The issue of Common Core has the potential to boil over at the perfect time for Tea Party candidates in primary challenges against establishment incumbents. The standards under the new Math and English assessments are so rigorous that even Mississippi's good schools, the C-rated through A-rated schools where a majority of white Republican parents send their children, are likely to get some tough results back around July, just when the primary season reaches a fever pitch. African American-majority schools and rural white outliers have been used to dismal scores on state assessments. Not so for white middle class and suburban schools. Rather than interpreting what will likely be universally poor results at the early phases of Common Core implementation as a challenge to improve education and career readiness for everyone, it is likely that certain segments of the public will want to blame the standards for showing declines in the achievement of their children compared to past assessments.

Finally, there is a longstanding blood feud between Reeves and McDaniel, since Lt. Governor Reeves has been McDaniel's boss as the cat herder of the State Senate for the last three years. Reeves and his deputies in charge of various committees have been systematically blocking most of McDaniel's pet legislation for the last couple years, at least since McDaniel made his intentions known of challenging the establishment GOP in the state. 

McDaniel may ultimately opt against a run for state office this year. But if he seeks a seat in Congress or a U.S. Senate seat as the Bilbo-like perch from which he can best resurrect/embarrass Mississippi, then McDaniel can point to favorable past election numbers, the Common Core issue, and the blood feud with Reeves as justifying his lust for higher office this year.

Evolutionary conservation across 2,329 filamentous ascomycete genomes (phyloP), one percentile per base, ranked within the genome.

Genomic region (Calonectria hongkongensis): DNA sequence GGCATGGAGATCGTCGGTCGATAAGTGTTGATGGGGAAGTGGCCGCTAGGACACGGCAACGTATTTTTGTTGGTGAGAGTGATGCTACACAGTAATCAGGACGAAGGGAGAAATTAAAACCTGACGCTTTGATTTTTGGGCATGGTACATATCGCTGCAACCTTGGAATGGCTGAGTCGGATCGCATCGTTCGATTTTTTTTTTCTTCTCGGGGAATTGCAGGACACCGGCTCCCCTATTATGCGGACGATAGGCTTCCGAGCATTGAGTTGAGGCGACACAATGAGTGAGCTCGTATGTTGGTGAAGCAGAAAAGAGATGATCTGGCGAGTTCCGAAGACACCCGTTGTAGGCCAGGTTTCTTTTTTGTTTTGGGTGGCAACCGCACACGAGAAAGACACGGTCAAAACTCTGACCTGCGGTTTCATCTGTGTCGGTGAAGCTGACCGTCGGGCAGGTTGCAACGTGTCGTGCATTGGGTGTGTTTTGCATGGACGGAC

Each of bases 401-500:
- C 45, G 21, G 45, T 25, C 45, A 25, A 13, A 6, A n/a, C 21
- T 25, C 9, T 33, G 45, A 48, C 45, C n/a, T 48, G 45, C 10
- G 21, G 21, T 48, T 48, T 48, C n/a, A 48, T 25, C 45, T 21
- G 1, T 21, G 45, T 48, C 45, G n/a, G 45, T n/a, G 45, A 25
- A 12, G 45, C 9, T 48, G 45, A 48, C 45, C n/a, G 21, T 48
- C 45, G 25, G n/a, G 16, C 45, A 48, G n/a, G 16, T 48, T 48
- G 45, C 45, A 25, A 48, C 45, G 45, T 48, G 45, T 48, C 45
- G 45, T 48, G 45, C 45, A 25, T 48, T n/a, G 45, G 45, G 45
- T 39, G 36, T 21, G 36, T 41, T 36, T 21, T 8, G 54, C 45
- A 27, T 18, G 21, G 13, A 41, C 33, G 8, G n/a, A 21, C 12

Wednesday, February 11, 2015

UPDATED: Will a Woman Join Mississippi's Congressional Delegation this Year?

(Thanks to twitter followers for pointing out a few things to me that I have used to update this post.)

When was the last time a woman represented Mississippi in Congress?

Never is the answer. Apparently Mississippi is 1 of only 3 states to never send a woman to serve in the Senate or House of Representatives. Additionally, Mississippi's glass ceiling on the governorship is firmly intact.

After my initial post on the Special Election's rumored candidates, Andy Taggart provided an answer to my query: whether any sitting judges in recent memory successfully campaigned for Congress in Mississippi. Webb Franklin was able to win a campaign for Congress as a sitting trial judge back in the 1980s. That is not exactly a recent or perfect corollary to the Jimmy Maxwell candidacy as an appeals court judge, but at least it's something.

But now I'm reading on various news outlets that not just one but several women are considering entering the fray on the GOP side. Will the GOP establishment support a woman? Will the Tea Party support a woman? More importantly, what are the qualifications of those rumored to be seeking the office whether they be men or women? My last post previewed those rumored as potential candidates, but I felt the need to add to that list the women who are now considered potential candidates in the special election.

Below is a list of the women who are so far rumored as potential candidates for special election to the District 1 Congressional seat in Mississippi on the GOP side.

Sam Hall at the Clarion Ledger says the following women are considered as potential candidates to succeed the late Congressman Nunnelee in the special election:

1) Torri Nunnelee: the late Congressman Nunnelee's wife

2) Nancy Collins: State Senator

A popular national conservative blog called Red Racing Horses also mentioned two additional GOP candidates of the fairer sex:

3) Angela McGlowan: Fox News Host (McGlowan ran for Congress once already in 2010 in what most pundits agreed was an attempt to sell her book)

4) Amy Tuck: Former Lieutenant Governor

Additionally, Roll Call added two more potential contenders:

5) Lynn Fitch: State Treasurer

6) Amanda Tollison: Former Chief Counsel to Governor Haley Barbour and Wife of Senator Gray Tollison

Among these candidates, it is doubtful that either side of the GOP divide, the establishment or even the Tea Party, will coalesce behind one contender. Only Torri Nunnelee seems plausible to me inasmuch as she could be a placeholder candidate since she may decide not to run for reelection in 2016, if the rumors or speculation are anywhere near correct.

The problem with Collins is mainly the crowded field of other interested state legislators. Also, she has been forced to choose in the Tea Party versus Establishment war as a legislator in the trenches of state government during last year's battle between Cochranistas and McDaniel's true believers.